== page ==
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What to Do If Your Loved One’s Death Was Only Partly Related to Negligence

Loved One’s DeathIf you have lost a loved one due to the neglect of another party, you may be able to bring a wrongful death suit forward and claim damages related to final medical expenses, funeral costs, and loss of your loved one. To prove that wrongful death occurred, you must be able to establish that the defendant’s conduct caused the death of your loved one, but you don’t necessarily have to prove that the defendant was exclusively responsible for the death.

In some situations, the death may be only partly related to negligence. Although the specifics vary from case to case, you may be able to bring a successful claim forward even if other elements contributed to the death. Have questions? Here’s what you need to know.

Defenses in Wrongful Death Claims

There are a variety of defenses that can be used to fight a wrongful death suit. Some defendants may argue you’re past the statute of limitations. To avoid that, you should contact us for a free case evaluation as soon as possible so that you don’t miss any critical deadlines. In other cases, the defendant may argue that their actions were not connected to the injury that led to the death at all, and again, you need a quality attorney who is experienced with wrongful death cases to help you address that issue.

Beyond that, the defendant’s legal team may argue that the deceased was partly responsible for the death. This is called comparative negligence or imputed comparative negligence. Even if your loved one was partially responsible, the defendant may still bear liability and may still be required to pay out a settlement.

Comparative Negligence

Comparative negligence is when the injured or deceased party contributes to their injuries or death. For example, if the victim was jogging in the street at night without reflective clothing and they were hit and killed by a vehicle, the judge may determine that the jogger partially contributed to the accident. Similarly, if someone slips, suffers a serious injury, and dies, the property owner may be liable for the death, but if the victim didn’t exercise reasonable caution, they may bear some of the responsibility for the accident as well.

Fifty years or so ago, if a defendant could prove that a personal injury plaintiff contributed in any way, however slight, to the accident that caused their death or injuries, then the plaintiff was not entitled to any compensation at all. Today, however, most states — including Massachusetts and New Hampshire —have adopted comparative negligence laws. Now, the judge or jury considers evidence and assigns blame to one or both parties using a percentage basis. This arrangement results in greater fairness to all parties.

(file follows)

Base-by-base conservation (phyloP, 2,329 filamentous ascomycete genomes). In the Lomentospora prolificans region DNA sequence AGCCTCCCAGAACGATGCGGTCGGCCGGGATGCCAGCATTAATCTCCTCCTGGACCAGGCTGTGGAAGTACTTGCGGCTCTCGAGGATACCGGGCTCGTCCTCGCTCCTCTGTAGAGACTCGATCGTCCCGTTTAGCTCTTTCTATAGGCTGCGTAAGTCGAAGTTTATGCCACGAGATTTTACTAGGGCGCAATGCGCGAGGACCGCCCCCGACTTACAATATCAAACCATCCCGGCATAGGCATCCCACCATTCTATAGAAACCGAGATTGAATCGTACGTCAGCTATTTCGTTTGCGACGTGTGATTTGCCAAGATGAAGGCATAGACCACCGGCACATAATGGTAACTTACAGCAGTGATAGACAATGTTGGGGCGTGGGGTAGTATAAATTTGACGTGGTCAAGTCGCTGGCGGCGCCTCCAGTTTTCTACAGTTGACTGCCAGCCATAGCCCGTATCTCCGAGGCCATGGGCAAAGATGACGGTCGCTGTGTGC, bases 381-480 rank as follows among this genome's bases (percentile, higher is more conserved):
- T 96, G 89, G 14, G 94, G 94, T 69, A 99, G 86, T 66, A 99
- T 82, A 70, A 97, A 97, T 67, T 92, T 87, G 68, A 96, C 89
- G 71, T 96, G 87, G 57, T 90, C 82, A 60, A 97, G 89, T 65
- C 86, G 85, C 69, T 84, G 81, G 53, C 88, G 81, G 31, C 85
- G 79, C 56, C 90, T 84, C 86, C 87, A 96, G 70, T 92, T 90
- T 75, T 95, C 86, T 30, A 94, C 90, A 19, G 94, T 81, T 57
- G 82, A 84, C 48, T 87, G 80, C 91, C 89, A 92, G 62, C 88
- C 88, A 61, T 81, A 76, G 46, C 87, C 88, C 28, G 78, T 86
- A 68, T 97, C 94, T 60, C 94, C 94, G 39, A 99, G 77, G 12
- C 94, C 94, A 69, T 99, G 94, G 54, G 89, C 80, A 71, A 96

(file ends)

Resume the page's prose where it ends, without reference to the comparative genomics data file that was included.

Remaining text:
Settlements Based on Comparative Negligence

For example, Massachusetts uses a 51% comparative negligence rule. This means that if the defendant is responsible for at least 51% of the death, they are responsible for paying a settlement. However, the settlement is reduced by the percentage of the victim’s contribution to the situation. For example, if the victim is found to be 20% responsible for the accident, their settlement is reduced by 20%. In this situation, if the victim was awarded $500,000, their award would be reduced by $100,000, and they would receive $400,000.

When comparative negligence is involved, it becomes more important than ever to have a quality lawyer in your corner. They can firmly establish the amount of the damages, which helps to increase the amount of the original claim. Then, once you apply the reduction, you still end up with a relatively fair settlement.

Imputed Comparative Negligence

Imputed comparative negligence rarely comes into play. Typically, this rule applies when the beneficiary has a special relationship with the defendant and the liability can be imputed from the defendant to the beneficiary. In these situations, the beneficiary may be barred from bringing forward a wrongful death claim.

As you can see, there are many ins and outs to wrongful death claims. Even if you know your loved one’s death was partly caused by their own actions, you should still consider bringing forward a wrongful death lawsuit. To learn more, contact us today to set up a no-cost case evaluation. At Mazow | McCullough, PC, we have experience fighting wrongful death claims, and we understand how to move forward confidently even when comparative or imputed negligence is involved.

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